N94.5 million was spent for bullet proof tires for the president and others in 2017. And I ask, “On which road are they going to drive those cars?”
C. SECURITY VOTES
Security votes are not meant to be accounted for by governors, they are as follows:
Imo States: N4 billion annually,
Enugu State: N600 million monthly = N7.2 billion
Akwa-Ibom State: N1.5 billion monthly,
Rivers State: N1.5 billion monthly,
Delta State: N2 billion monthly, that is, N24 billion annually × 4 years = N96 billion, N96 billion × 2 terms = N192 billion.
Maybe I’m too stupid to understand some issues in this country.
According to an anonymous sources, a Nigerian Senator earns 8 times as much as an American Senator and more than 3 times the American president—who pays for his food in the White House apart from “State dinners”.
These are people with better health facilities than us. These are people in whose countries our leaders go to treat headache.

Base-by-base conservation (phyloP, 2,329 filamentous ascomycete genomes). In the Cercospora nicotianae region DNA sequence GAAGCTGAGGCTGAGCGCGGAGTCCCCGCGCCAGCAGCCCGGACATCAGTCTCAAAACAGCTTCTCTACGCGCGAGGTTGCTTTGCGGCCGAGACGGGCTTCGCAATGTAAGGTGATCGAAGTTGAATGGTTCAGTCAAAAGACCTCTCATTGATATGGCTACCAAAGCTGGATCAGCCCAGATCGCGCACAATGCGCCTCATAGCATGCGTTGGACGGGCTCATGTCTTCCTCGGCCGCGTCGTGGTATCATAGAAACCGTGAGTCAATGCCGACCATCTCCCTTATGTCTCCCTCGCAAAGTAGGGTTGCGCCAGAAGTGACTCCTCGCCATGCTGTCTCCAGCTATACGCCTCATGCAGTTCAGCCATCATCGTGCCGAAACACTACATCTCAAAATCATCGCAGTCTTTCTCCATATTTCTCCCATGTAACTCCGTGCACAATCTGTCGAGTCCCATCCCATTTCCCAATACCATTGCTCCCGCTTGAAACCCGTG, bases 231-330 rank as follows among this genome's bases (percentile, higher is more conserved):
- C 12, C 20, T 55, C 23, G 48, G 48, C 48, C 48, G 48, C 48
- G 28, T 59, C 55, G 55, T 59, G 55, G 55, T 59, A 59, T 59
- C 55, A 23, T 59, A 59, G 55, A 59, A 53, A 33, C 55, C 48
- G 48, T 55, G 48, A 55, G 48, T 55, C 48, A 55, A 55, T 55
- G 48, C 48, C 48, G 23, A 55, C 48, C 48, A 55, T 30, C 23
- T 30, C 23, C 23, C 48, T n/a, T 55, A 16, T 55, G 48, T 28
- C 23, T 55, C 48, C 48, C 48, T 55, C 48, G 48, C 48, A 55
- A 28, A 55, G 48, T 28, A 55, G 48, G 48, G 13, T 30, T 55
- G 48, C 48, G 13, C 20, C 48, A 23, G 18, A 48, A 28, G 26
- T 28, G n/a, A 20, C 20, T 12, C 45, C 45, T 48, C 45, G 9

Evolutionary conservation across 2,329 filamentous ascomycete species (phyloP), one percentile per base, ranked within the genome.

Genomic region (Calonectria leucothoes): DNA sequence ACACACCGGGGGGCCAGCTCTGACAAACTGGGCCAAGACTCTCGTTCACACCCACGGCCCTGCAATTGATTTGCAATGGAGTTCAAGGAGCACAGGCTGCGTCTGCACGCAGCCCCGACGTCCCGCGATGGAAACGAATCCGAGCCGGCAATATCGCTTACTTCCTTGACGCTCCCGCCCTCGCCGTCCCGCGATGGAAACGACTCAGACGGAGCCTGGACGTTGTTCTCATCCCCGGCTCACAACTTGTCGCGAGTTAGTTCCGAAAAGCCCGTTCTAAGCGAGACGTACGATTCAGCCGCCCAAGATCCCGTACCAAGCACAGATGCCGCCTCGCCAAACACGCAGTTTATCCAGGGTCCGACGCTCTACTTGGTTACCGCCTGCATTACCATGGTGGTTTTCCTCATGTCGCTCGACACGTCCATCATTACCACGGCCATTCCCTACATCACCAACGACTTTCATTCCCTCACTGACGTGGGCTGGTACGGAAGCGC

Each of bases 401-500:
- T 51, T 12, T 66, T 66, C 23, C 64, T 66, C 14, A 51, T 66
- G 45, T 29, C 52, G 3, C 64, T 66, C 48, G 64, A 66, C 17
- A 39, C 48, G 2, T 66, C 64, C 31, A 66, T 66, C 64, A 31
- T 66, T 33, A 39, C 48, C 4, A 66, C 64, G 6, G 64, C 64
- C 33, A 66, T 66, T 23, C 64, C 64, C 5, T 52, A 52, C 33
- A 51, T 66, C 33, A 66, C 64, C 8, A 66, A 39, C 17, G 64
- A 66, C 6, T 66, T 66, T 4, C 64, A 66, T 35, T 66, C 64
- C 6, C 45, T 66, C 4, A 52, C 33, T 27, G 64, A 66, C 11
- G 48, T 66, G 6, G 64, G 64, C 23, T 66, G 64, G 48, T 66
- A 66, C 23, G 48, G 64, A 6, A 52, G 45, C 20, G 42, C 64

A Nigerian Federal Legislator earns 2 times as much as a British Parliamentarian.
In 4 months, the Senate President and the Speaker of The House of Representatives earned 6 times what the British Prime Minster earned in a year. That means they earned 18 times combined what the British Prime Minister earned. Remember our president just came back from the UK where he went for medical treatment.
D. SALARIES AND WAGES
We must pay our health workers well if we value health.
A Cardiothoracic Surgeon in America earns USD292,777 annually; some earn up to USD400,000 annually, more than the US president. My classmate earns USD1 million annually.
Michelle Obama, as a hospital Administrator, was earning more than her husband as a Senator. In 2006, her salary was USD273,618 from the University of Chicago Hospitals as Vice President for Community and External Affairs while her husband earned USD157,082 as a Senator – “values”.
A REVIEW OF TWO RECENT PPP HEALTH PROGRAMMES
1. The Akwa-Ibom “World Class” Hospital